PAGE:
Wednesday, December 26, 2007

The Top 10 Albums of 2007: If Only Justin Timberlake Had Released Something

[Editor's Note: I intend for this to be the first in a series of "Wrapping Up 2007" columns. Whether I get around to more of these or get sidetracked by "Classic Albums" on VH1 Classic is completely up to the gods, and I accept no culpability in the matter.]

[Editor's Note 2: Was the title of this column a gratuitous ploy to include a picture of Justin Timberlake, whose album, unfortunately, came out last year? Yes.]

With a repulsive deluge of “year-in-review” columns pouring through my mail slot (not a metaphor), I have but two options: acquiesce or differ. Notably, SPIN magazine named Kanye West’s “Stronger” collaboration with French electro-heroes Daft Punk 2007’s best song, and named West and Daft Punkers Thomas Bangalter and Guy-Manuel de Homem Christo the top performers of these almost-bygone 365 days. The myriad difficulties with these exaltations are somewhat elusive, inasmuch as Kanye and Daft Punk are adept producers and songsmiths, and there is nothing ostensibly violative about either the original “Harder, Better, Faster, Stronger” or Kanye’s hook-heavy seasoning. Beneath the still waters, however, are issues with the track (the beats are light, there is no climax, it’s perplexingly repetitive), and, moreover, with SPIN aggrandizing it above every other 2007 offering.

Since this is merely a bitter prelude to my own top-10 posturing, and not an exposition on nefarious pop journalism, I will name but two of my issues with SPIN’s “Stronger” celebration (the rest will be available henceforth by conversation only): first, it’s not the best song on Kanye’s “Graduation.” In fact, it straggles miles behind “Good Life” and some of Kanye’s more vintage hip-hop cuts. Second, it’s not the best song of the year. The National’s “Fake Empire,” SPIN’s fifth-best number, outclasses “Stronger” in virtually every melodic and rhythmic capacity (if you haven’t heard it, and you’re equipped to donate two hours to cycling “Fake Empire” in a fit of autoerotic revelry, alight on Even Rihanna’s “Umbrella,” ranked nineteenth, is more significant, and will be remembered 10 years hence. “Stronger” will not—it’s too forgettable and ephemeral to be the best song of the year.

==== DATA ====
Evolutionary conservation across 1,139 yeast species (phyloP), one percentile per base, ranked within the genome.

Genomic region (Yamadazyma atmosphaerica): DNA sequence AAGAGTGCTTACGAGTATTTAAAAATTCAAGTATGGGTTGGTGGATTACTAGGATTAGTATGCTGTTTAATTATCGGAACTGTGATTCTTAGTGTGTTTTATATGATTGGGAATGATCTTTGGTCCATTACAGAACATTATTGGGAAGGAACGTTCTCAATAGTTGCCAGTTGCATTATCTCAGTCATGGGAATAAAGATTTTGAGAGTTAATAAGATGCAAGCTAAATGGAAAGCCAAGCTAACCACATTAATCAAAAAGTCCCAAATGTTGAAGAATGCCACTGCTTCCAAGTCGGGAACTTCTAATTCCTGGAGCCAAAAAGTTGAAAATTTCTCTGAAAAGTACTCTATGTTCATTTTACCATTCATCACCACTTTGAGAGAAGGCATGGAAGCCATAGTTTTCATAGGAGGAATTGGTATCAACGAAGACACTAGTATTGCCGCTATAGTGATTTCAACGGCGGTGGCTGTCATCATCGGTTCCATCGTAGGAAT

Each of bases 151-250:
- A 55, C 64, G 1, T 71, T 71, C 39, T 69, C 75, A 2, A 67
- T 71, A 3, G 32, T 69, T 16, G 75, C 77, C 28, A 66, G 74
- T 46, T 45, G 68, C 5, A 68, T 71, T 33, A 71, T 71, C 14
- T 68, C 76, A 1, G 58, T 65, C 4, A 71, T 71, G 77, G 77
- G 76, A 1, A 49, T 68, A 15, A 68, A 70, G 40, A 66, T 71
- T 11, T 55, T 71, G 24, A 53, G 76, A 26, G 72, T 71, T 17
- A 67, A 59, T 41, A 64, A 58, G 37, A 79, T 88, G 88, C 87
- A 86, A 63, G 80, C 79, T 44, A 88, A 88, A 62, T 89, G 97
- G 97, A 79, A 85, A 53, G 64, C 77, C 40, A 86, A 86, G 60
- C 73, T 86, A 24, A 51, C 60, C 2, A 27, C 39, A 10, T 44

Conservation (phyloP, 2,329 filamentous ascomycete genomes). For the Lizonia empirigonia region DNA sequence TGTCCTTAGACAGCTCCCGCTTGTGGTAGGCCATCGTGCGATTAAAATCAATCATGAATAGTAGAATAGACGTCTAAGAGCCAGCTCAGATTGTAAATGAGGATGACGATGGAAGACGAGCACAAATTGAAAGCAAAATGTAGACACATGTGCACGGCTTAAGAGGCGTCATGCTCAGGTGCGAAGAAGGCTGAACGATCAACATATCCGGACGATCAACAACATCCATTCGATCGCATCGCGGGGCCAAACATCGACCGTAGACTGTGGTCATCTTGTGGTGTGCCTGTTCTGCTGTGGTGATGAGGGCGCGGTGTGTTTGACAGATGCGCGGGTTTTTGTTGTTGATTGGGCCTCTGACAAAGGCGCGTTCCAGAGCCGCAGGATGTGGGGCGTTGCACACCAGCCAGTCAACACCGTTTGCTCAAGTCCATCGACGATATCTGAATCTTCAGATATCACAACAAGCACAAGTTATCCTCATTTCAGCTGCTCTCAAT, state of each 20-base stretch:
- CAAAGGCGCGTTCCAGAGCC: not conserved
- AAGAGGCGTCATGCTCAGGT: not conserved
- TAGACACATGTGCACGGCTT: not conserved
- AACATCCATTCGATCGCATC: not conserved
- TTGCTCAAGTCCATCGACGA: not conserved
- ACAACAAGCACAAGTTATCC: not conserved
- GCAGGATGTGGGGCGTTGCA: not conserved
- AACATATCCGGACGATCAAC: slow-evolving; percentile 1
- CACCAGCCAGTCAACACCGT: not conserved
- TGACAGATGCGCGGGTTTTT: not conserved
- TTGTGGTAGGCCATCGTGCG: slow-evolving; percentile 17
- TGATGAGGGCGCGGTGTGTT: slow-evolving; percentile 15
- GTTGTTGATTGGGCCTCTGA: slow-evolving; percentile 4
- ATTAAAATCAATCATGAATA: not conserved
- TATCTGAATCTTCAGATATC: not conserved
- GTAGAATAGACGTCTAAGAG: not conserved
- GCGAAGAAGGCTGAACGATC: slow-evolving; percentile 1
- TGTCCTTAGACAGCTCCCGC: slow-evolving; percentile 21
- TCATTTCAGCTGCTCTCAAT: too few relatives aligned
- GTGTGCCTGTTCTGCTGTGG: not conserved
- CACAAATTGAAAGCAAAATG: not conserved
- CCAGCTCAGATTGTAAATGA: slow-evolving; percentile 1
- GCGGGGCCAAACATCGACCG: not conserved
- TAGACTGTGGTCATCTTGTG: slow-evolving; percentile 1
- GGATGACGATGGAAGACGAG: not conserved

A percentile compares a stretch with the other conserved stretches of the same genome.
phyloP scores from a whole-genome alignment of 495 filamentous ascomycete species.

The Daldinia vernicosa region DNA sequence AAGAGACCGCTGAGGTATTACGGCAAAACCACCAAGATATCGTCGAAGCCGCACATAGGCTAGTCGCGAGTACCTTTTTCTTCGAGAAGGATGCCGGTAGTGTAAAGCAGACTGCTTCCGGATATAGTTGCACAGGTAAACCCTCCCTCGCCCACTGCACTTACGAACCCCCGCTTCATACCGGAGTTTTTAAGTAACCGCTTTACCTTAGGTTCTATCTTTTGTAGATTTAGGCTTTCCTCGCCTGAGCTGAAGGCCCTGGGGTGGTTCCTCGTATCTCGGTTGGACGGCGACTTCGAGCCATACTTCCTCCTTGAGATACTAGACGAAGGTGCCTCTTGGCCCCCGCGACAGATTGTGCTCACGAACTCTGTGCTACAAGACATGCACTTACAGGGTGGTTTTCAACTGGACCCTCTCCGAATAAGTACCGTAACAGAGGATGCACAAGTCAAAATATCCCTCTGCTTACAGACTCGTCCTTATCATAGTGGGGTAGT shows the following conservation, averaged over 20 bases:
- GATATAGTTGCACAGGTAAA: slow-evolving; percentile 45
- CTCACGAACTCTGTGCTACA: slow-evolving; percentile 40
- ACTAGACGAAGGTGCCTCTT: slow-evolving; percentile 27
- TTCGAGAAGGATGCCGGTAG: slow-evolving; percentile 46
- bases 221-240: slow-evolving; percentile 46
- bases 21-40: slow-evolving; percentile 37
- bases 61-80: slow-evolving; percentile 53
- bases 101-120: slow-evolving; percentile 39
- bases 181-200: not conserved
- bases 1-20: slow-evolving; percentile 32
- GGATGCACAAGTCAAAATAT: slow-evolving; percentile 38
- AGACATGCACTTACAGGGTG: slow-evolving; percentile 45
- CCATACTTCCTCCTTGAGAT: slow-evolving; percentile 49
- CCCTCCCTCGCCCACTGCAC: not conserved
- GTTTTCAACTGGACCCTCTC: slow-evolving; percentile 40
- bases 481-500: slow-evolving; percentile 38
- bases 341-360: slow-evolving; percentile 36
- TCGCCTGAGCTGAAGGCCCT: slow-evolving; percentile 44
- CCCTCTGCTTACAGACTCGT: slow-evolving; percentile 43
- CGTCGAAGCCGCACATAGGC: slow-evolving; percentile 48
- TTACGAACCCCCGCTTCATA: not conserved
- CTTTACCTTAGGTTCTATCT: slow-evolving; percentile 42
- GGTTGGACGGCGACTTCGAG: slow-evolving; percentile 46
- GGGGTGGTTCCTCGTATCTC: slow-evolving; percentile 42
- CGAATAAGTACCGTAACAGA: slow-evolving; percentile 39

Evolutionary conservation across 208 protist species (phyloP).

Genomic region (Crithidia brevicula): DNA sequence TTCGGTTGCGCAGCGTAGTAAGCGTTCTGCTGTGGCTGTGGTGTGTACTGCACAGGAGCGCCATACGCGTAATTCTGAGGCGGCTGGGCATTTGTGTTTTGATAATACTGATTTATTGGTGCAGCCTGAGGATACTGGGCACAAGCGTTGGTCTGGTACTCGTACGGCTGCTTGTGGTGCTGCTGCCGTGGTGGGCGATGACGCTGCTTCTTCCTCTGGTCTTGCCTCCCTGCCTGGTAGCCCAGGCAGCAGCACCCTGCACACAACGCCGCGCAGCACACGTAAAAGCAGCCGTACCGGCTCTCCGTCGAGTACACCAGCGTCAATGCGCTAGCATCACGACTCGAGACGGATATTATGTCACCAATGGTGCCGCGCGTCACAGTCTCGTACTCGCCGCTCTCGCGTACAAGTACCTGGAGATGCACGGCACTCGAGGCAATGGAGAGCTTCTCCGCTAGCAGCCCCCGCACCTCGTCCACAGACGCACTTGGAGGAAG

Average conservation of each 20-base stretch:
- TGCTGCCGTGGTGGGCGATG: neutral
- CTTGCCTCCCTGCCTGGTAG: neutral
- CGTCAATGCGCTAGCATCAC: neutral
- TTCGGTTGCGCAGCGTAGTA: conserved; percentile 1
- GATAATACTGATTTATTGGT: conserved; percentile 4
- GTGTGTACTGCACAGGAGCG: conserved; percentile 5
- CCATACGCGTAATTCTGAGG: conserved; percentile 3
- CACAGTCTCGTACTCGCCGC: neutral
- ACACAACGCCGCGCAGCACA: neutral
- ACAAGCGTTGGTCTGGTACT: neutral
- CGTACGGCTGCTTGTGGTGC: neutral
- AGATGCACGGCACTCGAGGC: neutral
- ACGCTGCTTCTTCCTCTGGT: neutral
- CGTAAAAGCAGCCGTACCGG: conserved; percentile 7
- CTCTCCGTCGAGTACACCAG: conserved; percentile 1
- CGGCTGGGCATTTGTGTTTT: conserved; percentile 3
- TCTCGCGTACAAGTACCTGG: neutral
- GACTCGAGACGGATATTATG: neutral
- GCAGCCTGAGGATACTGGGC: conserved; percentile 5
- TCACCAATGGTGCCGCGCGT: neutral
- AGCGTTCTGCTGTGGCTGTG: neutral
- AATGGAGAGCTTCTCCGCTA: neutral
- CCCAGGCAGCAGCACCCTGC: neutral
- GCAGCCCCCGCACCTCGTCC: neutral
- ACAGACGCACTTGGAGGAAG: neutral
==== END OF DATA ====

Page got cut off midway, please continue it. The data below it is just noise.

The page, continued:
For my own sanity—and for the sake of some deserving metaphysical cause—here are my top 10 albums of the year.

10 Amy Winehouse: Back to Black

Of all the multifarious good fortune I’ve been lucky enough to channel this year, perhaps the most fortuitous piece was discovering this album just before the rest of the world heard “Rehab,” cemented Winehouse’s beehive hairdo on every magazine cover, and followed her drug addiction in so obsessive a manner as to make Lindsay Lohan look downright anonymous. I listened with no premonition of her forthcoming celebrity or the blotto fascination that derailed her career immediately afterwards. What I found were a bunch of gems; “Rehab,” obviously, but also the regal R&B of “He Can Only Hold Her” and “Some Unholy War,” a cross-pollination of a Biggie Smalls gansta backdrop and a Bob Marley lament.

9 Infected Mushroom: Vicious Delicious

By far (and as can be expected from these Israeli stalwarts), the year’s best trance album. The explosive build and final two minutes of “Eat it Raw” is perfectly percussive and delightfully violent, and the unwelcome lyrics on some songs are outweighed by the visceral, straight-ahead techno that Infected has helped establish as the defining element of Goa Trance. With Jaffa Oranges and ecstasy, Israel’s finest exports.

8 Of Montreal: Hissing Fauna, Are You the Destroyer?

With all due respect to the work’s titular question, this album—or anything associated with it—is far from the destroyer. In fact, Of Montreal prove once again to be indie music’s most un-indie band, with genuinely layered and nuanced tracks that put to shame the inchoate mess that is most of its competition. “Hissing Fauna” scores the mystification quad-fecta, with the year’s most mystifying album title (which fauna are we talking about, and why is it hissing? Does fauna hiss?), most mystifying band name (they’re from Athens, Georgia), most mystifying song name (“Sink the Seine”…um, isn’t it already a river?), and most mystifying existential statement housed within a track title (“The Past is a Grotesque Animal”). Confusing and comforting all at the same time, “Hissing Fauna” marries Williamsburg panache to Staten Island rent prices.

7 Chrisette Michele: I Am

Okay, so I’m biased. I interviewed Michele in June, just before her album came out, and I was taken by her voice, do-gooder ethos, and psychic propensity for channeling Billie Holiday. I was put off by her abstinence, temperance, and un-potty mouth, but she made me emote in three ways that I never have during an interview:

A) About halfway through our sit-down, I said, “Goddamn it, I love my mom!”